Health

Covid-19 economic crisis worst in living memory, OECD warns

By Rachael Burnett

Madrid Desk, Jun 10 (efe-epa).- Covid-19 is the worst health and economic crisis since World War Two, disproportionately affecting the most vulnerable people, the Organisation for Economic Co-operation and Development warned on Wednesday.

The coronavirus pandemic is a “global public health crisis without precedent in living memory” that has caused “widespread loss of life and severe human suffering”, the OECD said in its latest Economic Outlook.

Global GDP is estimated to have declined by around three percent in the first quarter of 2020, according to the organization.

“The global economy is experiencing the deepest recession since the Great Depression in the 1930s, with GDP declines of more than 20 percent in many countries during shutdowns and a surge in unemployment,” it added.

Lockdowns have hit the least qualified and young workers the worst and have exacerbated inequality, with those able to telework – and therefore keep their jobs – generally highly qualified.

Laurence Boone, OECD chief economist, said in a statement: “The spread of Covid-19 has shaken people’s lives around the globe in an extraordinary way, threatening health, disrupting economic activity, and hurting wellbeing and jobs.”

He warned that until a vaccine or treatment is developed, physical distancing and testing, tracking, tracing and isolating “will be the main instruments to fight the spread of the virus”.

Sectors affected by border closures and those requiring close personal contact, such as tourism, travel, entertainment, restaurants and accommodation “will not resume as before”, he added.

“By the end of 2021, the loss of income exceeds that of any previous recession over the last 100 years outside wartime, with dire and long-lasting consequences for people, firms and governments,” Boone said.

World trade has also contracted sharply, with the volume of goods and services estimated to have fallen by more than three percent in the first three months of 2020, according to the OECD.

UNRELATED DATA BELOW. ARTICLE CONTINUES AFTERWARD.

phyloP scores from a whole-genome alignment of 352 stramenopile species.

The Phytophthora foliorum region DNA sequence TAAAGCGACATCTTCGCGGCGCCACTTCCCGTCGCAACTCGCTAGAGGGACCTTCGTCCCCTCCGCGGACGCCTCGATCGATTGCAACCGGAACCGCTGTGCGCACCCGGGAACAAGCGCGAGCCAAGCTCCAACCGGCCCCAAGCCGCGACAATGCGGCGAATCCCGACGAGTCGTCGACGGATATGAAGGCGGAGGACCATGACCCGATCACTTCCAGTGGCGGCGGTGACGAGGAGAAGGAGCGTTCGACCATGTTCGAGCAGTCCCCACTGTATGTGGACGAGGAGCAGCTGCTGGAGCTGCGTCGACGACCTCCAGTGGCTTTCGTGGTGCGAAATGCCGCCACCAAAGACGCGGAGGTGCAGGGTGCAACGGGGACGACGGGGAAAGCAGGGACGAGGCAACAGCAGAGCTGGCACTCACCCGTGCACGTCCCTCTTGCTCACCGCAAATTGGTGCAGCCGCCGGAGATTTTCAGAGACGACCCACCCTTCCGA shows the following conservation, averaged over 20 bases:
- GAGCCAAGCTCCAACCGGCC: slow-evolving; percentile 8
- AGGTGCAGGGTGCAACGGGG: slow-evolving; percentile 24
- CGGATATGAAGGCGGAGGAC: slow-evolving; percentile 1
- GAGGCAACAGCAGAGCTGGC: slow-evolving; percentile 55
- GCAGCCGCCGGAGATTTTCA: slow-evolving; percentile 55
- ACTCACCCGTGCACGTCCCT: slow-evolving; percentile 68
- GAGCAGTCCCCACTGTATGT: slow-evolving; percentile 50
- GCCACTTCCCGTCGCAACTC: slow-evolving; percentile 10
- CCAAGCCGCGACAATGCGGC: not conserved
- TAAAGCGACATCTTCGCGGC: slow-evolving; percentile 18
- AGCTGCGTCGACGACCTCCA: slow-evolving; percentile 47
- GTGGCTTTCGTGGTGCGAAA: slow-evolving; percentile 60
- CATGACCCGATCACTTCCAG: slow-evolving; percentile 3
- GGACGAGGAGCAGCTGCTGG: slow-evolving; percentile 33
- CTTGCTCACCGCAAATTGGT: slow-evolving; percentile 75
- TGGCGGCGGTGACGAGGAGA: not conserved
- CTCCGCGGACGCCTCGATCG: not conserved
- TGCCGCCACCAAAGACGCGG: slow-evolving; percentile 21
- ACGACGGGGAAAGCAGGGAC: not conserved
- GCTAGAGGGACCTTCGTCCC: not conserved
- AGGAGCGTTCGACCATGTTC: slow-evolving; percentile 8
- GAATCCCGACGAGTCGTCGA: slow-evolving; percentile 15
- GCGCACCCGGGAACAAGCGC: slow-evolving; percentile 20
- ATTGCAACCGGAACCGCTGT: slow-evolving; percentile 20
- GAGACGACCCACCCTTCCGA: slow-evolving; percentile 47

Air traffic has been particularly hard hit, with international passenger traffic in April more than 98 percent lower than the previous year and international freight traffic down by almost 30 percent.

The OECD warned that the situation is “exceptionally uncertain” and based its projections on two scenarios, one where the outbreak is brought under control and another where a second wave erupts in 2020.

In the “single-hit” scenario the world’s GDP is projected to decline by six percent this year and will have almost regained the pre-crisis level at the end of 2021.

If a second outbreak occurs towards the end of this year, global GDP is projected to decline by 7.6 percent in 2020 and remain well short of its pre-crisis level at the end of next year.

“The crisis will cast a long shadow over the world and OECD economies,” the report warned.

“By 2021, it will have taken real income per capita in the majority of OECD economies back to 2013 levels in the double-hit scenario and to 2016 levels in the single-hit scenario.”

Activity has declined sharply in China, the initial center of the pandemic, and other Asian economies with close links to the country.

Output declined more sharply in the euro area than in the United States and Japan, “reflecting the earlier and more stringent shutdown measures implemented in many European economies and weak underlying growth momentum prior to the shutdowns”, the OECD reported.

Governments can provide safety nets to allow people and firms to adjust but will not be able to uphold private sector activity, employment and wages for a “prolonged period”, Boone warned.

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